Are You Waiting for Passion to Strike?

Are You Waiting for Passion to Strike?

Most folks want to feel passion in their work, and don’t want to necessarily own or run a big business with thousands of employee headaches, board meetings, earnings calls and compliance requirements. They don’t want the endless hiring, the gut wrenching firing, the page after page HR compliance paperwork, or the “How the hell am I going to pay for this” financial obligations from borrowing outside capital from debtors just to hopefully scale and cash out.

The average small business owner wants cash in her pocket every day. She wants a simple, effective business that works for her, rather than her working for it. She wants the freedom from having to wake up early to open the shop, or stay up late to serve the last order. She wants endless upward growth opportunity, not fixed success. The web today enables her to build a business cheaply, test ideas on the fly, eliminate the crap that doesn’t work, and focus on the ones that make real dollars every day. There’s less hand holding with the Internet as consumers today are savvy, and want simple tools to make the buying decision themselves.

If someone asked me if I am day in and day out passionate about the product or service I am selling, I’d say no — let me explain. I am passionate about ensuring that customers get great value from their orders. I am passionate about helping my customers make the best decision possible, so that I can get out of their way, and they can get on with their lives and focus on more important things after buying from me.

Will you always be passionate about the product you are selling? It may come in waves — one day you feel totally connected to the brand, and other days, you question the entire project. That’s normal!

Find passion in the entrepreneurial journey

For me, I love the entrepreneurial journey, and I love growing any business I am involved with, which fills me with excitement every day to do something better, faster, easier than the day before. I don’t view my work as work; I view it as a fun, creative challenge.

A lot of people I talk to have clever business ideas, but they are waiting to be 100% impassioned to start a business. They are trying to create the perfect business that makes them feel 100% satisfied every night when they go to bed, and then somehow wake up with millions of dollars in their bank account from that one good idea. They are waiting for that perfect idea, that perfect opportunity, that perfect time to start the business. I don’t know about you, but there is no perfect in life. There is only right now. There is only the very next second.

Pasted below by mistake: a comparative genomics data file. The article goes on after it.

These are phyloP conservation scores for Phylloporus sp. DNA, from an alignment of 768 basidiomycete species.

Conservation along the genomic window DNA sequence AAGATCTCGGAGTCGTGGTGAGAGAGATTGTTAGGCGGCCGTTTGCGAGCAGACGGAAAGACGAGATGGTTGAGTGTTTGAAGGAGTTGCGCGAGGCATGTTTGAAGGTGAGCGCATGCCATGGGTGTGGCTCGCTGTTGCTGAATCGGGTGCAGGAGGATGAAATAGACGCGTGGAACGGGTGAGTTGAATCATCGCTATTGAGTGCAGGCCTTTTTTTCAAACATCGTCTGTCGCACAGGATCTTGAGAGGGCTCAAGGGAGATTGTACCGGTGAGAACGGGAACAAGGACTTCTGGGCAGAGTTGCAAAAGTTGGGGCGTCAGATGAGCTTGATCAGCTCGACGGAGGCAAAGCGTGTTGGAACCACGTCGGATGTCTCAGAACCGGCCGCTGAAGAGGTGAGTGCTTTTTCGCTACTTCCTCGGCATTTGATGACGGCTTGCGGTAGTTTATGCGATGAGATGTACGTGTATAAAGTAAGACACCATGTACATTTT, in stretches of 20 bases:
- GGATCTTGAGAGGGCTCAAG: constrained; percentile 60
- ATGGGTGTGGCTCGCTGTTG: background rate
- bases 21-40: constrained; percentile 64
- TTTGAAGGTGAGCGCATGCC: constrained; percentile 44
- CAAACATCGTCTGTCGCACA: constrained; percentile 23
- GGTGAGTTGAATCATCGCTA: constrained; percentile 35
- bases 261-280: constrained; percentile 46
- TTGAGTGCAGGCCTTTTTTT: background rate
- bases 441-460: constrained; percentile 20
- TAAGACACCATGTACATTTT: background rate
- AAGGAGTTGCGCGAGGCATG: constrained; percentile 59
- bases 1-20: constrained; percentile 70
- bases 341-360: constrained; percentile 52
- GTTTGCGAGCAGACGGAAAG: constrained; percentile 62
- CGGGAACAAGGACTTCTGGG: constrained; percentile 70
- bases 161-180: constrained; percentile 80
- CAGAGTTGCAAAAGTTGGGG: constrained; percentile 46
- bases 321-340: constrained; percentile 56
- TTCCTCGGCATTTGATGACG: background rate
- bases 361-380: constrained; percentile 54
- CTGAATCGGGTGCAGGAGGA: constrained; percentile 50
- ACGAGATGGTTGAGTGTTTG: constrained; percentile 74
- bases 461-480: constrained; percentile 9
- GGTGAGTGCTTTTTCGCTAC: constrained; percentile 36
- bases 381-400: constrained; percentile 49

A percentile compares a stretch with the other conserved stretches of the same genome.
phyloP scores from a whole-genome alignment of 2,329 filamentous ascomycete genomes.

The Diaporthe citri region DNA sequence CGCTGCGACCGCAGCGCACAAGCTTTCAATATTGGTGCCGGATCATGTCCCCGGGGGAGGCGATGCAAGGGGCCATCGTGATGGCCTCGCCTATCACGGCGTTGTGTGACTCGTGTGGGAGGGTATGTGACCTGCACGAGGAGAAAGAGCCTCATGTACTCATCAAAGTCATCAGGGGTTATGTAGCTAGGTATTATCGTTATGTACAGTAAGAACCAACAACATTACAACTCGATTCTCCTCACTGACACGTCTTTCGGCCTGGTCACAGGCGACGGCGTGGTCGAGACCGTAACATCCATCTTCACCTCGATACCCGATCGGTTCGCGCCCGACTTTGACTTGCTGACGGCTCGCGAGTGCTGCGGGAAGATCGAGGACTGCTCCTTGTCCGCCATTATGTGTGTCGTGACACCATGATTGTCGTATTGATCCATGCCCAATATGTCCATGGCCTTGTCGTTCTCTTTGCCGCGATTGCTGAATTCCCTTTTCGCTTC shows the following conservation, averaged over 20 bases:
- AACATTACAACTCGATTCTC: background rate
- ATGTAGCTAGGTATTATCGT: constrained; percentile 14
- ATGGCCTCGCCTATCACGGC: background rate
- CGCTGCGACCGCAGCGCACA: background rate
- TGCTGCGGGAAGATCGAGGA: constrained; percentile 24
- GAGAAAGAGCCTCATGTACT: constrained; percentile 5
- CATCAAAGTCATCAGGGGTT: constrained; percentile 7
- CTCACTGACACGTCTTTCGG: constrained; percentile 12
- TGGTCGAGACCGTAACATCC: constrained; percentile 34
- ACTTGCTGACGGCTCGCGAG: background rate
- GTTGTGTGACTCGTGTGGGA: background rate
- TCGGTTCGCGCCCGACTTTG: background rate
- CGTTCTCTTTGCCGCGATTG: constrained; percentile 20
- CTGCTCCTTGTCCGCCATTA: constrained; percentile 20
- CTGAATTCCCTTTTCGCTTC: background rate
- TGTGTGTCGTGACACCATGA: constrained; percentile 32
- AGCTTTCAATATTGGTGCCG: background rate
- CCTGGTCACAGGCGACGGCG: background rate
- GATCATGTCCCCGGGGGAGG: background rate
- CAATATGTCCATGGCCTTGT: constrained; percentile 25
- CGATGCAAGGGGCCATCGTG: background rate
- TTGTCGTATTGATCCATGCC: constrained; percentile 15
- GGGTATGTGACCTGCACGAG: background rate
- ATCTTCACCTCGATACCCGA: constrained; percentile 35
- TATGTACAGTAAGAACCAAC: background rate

Do you need to “find your passion” before you launch your startup? Contrary to what most business gurus tell you, no, that’s BS.

It’s helpful to find an area that you understand better than most and that you enjoy, sure. For those folks that do find passion, I applaud you, as that will surely help get you through the growing pains you will face in your startup journey. But lack of 100% passion should never keep you from trying something out. Who knows? You may just find out that you love actually owning a business that works well and pays you handsomely? One caveat — unique insights and knowledge in a space, over passion, however, will save you time and money figuring out how it works, and how to win in that space.

I think there is a difference between being passionate about something (derived from emotions), making money (derived from your business model), and starting a business (derived from knowledge).

Ask yourself, are you the kind of person that has to be 100% passionate about a product to sell it? Are you the kind of founder who has to have everything perfect before you jump, or can you accept that somedays you will feel it and others you may not, and acknowledge that nothing is ever perfect? If you’re the latter, then you’re ready to take the leap of entrepreneurial faith, because let me tell you, after having multiple startups, I found more passion in the overall (imperfect) journey than the actual day-to-day tasking. If you’re waiting for passion and perfection, I’m sorry to say, but you need to sit this startup game the f*ck out.


Here’s where we might all agree passion really should belong.

Have passion for creating a better tomorrow for yourself and somebody else. Have passion for making something out of nothing. Have passion for leaving your old life behind, proving to yourself that you can become the best possible version of yourself. Have passion for proving to the naysayers that they’re f*cking wrong. Have passion for leaving a legacy that someone can look up to, one day. That’s passion I can believe in. Not the Virtual Reality industry, not a Bitcoin movement, not a scooter with a mobile app. These are products and spaces — these are not emotional pillars that never fade with time. Products, services and spaces are fleeting — they ebb, change, evolve and flow into something new. If you were passionate about the cassette tape industry, you would be quickly unimpassioned when the CD arrived. If you were passionate about using Uber®, you’d be unimpassioned when a self-driving car picks you up in a few years thereafter.

What if, instead of passion striking at the beginning, it grew over time?

Would this change your outlook on everything? For me, that’s how it works.